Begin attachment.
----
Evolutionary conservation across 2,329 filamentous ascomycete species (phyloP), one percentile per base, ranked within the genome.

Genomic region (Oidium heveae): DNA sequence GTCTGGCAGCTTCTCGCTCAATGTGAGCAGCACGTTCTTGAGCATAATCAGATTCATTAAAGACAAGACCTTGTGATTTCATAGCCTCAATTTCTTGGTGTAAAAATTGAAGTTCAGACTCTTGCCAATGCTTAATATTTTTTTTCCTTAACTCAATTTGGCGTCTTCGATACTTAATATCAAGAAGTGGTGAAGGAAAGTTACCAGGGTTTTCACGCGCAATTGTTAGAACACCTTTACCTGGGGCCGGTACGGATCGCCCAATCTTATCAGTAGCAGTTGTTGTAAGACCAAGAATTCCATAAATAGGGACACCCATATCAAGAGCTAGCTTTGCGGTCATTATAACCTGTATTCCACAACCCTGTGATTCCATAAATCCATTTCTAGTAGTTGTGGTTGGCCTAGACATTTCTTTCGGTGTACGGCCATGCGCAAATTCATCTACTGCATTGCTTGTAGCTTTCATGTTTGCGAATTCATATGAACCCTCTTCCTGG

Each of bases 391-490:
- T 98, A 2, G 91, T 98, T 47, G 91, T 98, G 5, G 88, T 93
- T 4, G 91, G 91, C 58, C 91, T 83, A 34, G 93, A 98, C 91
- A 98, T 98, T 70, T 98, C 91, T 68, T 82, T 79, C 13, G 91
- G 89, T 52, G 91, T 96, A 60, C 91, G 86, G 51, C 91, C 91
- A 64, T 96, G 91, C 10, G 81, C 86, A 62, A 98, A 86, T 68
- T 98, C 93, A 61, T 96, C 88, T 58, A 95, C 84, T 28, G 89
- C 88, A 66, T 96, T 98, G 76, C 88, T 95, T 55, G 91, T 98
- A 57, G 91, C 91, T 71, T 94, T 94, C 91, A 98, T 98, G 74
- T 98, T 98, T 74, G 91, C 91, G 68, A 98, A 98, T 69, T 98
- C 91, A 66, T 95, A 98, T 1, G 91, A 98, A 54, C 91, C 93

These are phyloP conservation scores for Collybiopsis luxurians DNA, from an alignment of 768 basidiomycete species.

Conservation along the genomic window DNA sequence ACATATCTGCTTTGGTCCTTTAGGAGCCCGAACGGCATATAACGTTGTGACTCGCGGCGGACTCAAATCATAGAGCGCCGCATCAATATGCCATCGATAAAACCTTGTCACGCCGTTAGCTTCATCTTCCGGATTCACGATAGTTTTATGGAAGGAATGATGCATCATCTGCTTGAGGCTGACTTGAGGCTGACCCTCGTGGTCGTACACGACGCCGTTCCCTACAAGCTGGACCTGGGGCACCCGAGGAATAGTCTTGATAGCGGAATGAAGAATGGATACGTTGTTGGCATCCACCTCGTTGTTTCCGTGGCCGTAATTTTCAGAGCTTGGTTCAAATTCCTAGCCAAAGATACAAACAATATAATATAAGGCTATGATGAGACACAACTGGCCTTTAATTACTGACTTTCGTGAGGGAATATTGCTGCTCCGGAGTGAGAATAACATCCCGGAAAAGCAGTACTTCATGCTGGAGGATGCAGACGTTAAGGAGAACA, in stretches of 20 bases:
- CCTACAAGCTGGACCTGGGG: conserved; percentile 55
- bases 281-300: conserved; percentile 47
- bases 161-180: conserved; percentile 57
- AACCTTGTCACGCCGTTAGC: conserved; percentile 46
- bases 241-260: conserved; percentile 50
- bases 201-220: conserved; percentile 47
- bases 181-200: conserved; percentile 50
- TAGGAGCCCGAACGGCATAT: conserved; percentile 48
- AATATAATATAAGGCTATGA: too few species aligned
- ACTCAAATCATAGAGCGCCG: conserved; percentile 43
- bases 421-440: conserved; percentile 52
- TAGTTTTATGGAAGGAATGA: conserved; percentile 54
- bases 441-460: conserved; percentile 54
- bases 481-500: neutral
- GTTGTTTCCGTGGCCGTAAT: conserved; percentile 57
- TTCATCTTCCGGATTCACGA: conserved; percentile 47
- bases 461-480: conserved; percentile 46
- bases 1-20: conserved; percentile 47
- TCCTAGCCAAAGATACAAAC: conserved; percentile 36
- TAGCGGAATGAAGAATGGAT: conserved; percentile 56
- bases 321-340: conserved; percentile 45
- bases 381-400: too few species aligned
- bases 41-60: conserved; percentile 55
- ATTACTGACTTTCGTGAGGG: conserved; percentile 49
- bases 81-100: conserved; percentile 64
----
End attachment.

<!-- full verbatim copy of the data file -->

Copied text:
Evolutionary conservation across 2,329 filamentous ascomycete species (phyloP), one percentile per base, ranked within the genome.

Genomic region (Oidium heveae): DNA sequence GTCTGGCAGCTTCTCGCTCAATGTGAGCAGCACGTTCTTGAGCATAATCAGATTCATTAAAGACAAGACCTTGTGATTTCATAGCCTCAATTTCTTGGTGTAAAAATTGAAGTTCAGACTCTTGCCAATGCTTAATATTTTTTTTCCTTAACTCAATTTGGCGTCTTCGATACTTAATATCAAGAAGTGGTGAAGGAAAGTTACCAGGGTTTTCACGCGCAATTGTTAGAACACCTTTACCTGGGGCCGGTACGGATCGCCCAATCTTATCAGTAGCAGTTGTTGTAAGACCAAGAATTCCATAAATAGGGACACCCATATCAAGAGCTAGCTTTGCGGTCATTATAACCTGTATTCCACAACCCTGTGATTCCATAAATCCATTTCTAGTAGTTGTGGTTGGCCTAGACATTTCTTTCGGTGTACGGCCATGCGCAAATTCATCTACTGCATTGCTTGTAGCTTTCATGTTTGCGAATTCATATGAACCCTCTTCCTGG

Each of bases 391-490:
- T 98, A 2, G 91, T 98, T 47, G 91, T 98, G 5, G 88, T 93
- T 4, G 91, G 91, C 58, C 91, T 83, A 34, G 93, A 98, C 91
- A 98, T 98, T 70, T 98, C 91, T 68, T 82, T 79, C 13, G 91
- G 89, T 52, G 91, T 96, A 60, C 91, G 86, G 51, C 91, C 91
- A 64, T 96, G 91, C 10, G 81, C 86, A 62, A 98, A 86, T 68
- T 98, C 93, A 61, T 96, C 88, T 58, A 95, C 84, T 28, G 89
- C 88, A 66, T 96, T 98, G 76, C 88, T 95, T 55, G 91, T 98
- A 57, G 91, C 91, T 71, T 94, T 94, C 91, A 98, T 98, G 74
- T 98, T 98, T 74, G 91, C 91, G 68, A 98, A 98, T 69, T 98
- C 91, A 66, T 95, A 98, T 1, G 91, A 98, A 54, C 91, C 93

These are phyloP conservation scores for Collybiopsis luxurians DNA, from an alignment of 768 basidiomycete species.

Conservation along the genomic window DNA sequence ACATATCTGCTTTGGTCCTTTAGGAGCCCGAACGGCATATAACGTTGTGACTCGCGGCGGACTCAAATCATAGAGCGCCGCATCAATATGCCATCGATAAAACCTTGTCACGCCGTTAGCTTCATCTTCCGGATTCACGATAGTTTTATGGAAGGAATGATGCATCATCTGCTTGAGGCTGACTTGAGGCTGACCCTCGTGGTCGTACACGACGCCGTTCCCTACAAGCTGGACCTGGGGCACCCGAGGAATAGTCTTGATAGCGGAATGAAGAATGGATACGTTGTTGGCATCCACCTCGTTGTTTCCGTGGCCGTAATTTTCAGAGCTTGGTTCAAATTCCTAGCCAAAGATACAAACAATATAATATAAGGCTATGATGAGACACAACTGGCCTTTAATTACTGACTTTCGTGAGGGAATATTGCTGCTCCGGAGTGAGAATAACATCCCGGAAAAGCAGTACTTCATGCTGGAGGATGCAGACGTTAAGGAGAACA, in stretches of 20 bases:
- CCTACAAGCTGGACCTGGGG: conserved; percentile 55
- bases 281-300: conserved; percentile 47
- bases 161-180: conserved; percentile 57
- AACCTTGTCACGCCGTTAGC: conserved; percentile 46
- bases 241-260: conserved; percentile 50
- bases 201-220: conserved; percentile 47
- bases 181-200: conserved; percentile 50
- TAGGAGCCCGAACGGCATAT: conserved; percentile 48
- AATATAATATAAGGCTATGA: too few species aligned
- ACTCAAATCATAGAGCGCCG: conserved; percentile 43
- bases 421-440: conserved; percentile 52
- TAGTTTTATGGAAGGAATGA: conserved; percentile 54
- bases 441-460: conserved; percentile 54
- bases 481-500: neutral
- GTTGTTTCCGTGGCCGTAAT: conserved; percentile 57
- TTCATCTTCCGGATTCACGA: conserved; percentile 47
- bases 461-480: conserved; percentile 46
- bases 1-20: conserved; percentile 47
- TCCTAGCCAAAGATACAAAC: conserved; percentile 36
- TAGCGGAATGAAGAATGGAT: conserved; percentile 56
- bases 321-340: conserved; percentile 45
- bases 381-400: too few species aligned
- bases 41-60: conserved; percentile 55
- ATTACTGACTTTCGTGAGGG: conserved; percentile 49
- bases 81-100: conserved; percentile 64